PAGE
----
The ACTION budget for a country the size of the USA with a chronic Dust Cloud problem today would be about $100 billion dollars a year, and the maintenance budget in 2014 for the USA for this process was about 1/10th of that, $9 billion dollars.
Currently there are offsets that could be gained by replanting the barren areas, in the form of carbon credits, for example, and arid desert lands make the perfect place to store carbon in the soil, because it says there for millennia, as long as you keep the vegetation in place.
Plus replanting the barren areas, once you control the Dust Cloud, should increase the rainfall significantly, and cause some cooling in terms of the summer day and night maximum temps., like you can see athttp://www.ecoseeds.com/cool.html.
The only mistake the USA made in the 1930s and that others should never repeat, for wildland or abandoned agricultural areas, ALWAYS use local native plant seeds, even if you have to create a seed industry from scratch to get those seeds reproduced in bulk. NEVER used exotic seeds to replant the barren areas, even if they are very cheap and plentiful.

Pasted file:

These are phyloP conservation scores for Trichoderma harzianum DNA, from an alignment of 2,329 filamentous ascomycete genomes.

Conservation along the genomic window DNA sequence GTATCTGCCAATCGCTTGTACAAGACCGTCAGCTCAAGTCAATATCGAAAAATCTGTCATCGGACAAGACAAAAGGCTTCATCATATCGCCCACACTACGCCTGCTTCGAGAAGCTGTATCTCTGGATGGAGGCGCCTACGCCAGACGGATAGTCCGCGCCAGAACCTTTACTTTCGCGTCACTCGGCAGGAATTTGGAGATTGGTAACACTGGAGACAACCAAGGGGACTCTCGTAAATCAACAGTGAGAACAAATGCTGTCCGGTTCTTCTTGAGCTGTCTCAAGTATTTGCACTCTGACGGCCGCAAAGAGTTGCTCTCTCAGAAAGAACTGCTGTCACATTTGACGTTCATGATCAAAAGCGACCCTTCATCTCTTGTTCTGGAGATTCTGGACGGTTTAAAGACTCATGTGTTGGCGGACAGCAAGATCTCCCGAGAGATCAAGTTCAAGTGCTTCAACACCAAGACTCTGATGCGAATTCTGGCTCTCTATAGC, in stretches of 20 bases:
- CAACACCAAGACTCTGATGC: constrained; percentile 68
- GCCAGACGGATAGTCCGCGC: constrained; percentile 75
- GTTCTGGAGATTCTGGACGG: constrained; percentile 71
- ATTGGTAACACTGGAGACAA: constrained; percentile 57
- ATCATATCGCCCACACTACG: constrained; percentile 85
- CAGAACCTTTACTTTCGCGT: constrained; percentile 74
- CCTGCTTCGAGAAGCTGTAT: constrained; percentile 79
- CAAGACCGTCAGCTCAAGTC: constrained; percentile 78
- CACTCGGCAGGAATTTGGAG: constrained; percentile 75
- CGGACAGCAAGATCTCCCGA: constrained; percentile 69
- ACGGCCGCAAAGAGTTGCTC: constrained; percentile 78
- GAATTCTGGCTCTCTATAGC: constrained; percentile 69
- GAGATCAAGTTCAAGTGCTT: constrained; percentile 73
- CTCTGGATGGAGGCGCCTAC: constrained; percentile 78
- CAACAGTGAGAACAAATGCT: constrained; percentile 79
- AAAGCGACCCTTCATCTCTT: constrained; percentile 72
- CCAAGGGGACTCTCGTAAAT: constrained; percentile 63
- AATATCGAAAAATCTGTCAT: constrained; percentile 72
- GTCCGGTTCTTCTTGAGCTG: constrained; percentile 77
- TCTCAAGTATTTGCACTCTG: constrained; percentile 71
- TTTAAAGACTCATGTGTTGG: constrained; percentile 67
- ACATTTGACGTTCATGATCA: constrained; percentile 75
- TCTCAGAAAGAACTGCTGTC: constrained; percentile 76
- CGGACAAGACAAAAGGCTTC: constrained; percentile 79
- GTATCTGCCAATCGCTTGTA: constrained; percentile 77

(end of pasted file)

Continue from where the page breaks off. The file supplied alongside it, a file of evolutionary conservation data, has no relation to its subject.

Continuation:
You can see some images of the USA 1930s Dust Bowl at http://en.wikipedia.org/wiki/Dust_Bowl.
Another modern approach is for the Federal Government of a country to purchase all of the lands where the Dust Clouds originate, and turn them into Ecological Restoration Preserves, where no tilling or grazing is allowed.
These areas are revegetated with the local native plants, either allowed to revegetate on its own naturally or with help from the humans with seeds and fertilizers. If humans are going to help, then the local peoples who used to till or graze the area, are usually the best to pay to replant the area, because they usually know the area the best.
You can see the scale of what I am suggesting for the Arabian Peninsula for Ecological Restoration Preserves for example, athttp://ww.ecoseeds.com/cool.html
Dear Craig Dremann thank you for detail reply.
In Iran and neighboring countries, Dust storms depends on the mismanagement of water entirely. a large part of the dust storms comes from the deserts of Saudi Arabia, Iraq and Syria and we can not do anything about it, because they are out of my country. Iraqi desert in Mesopotamia were dried for Construction of dams in Turkey, also Hamoon wetlands plain in Zabol (east west of Iran) has similar condition because Afghanistan has built a dam in upstream. Urmia lake in northwest of Iran has the same situation. Now, dried substrates These wetlands and plains Is a source of dust storms.
Since the water resource management is not possible in a short time, So we must have a quick action plan for to solve this problem.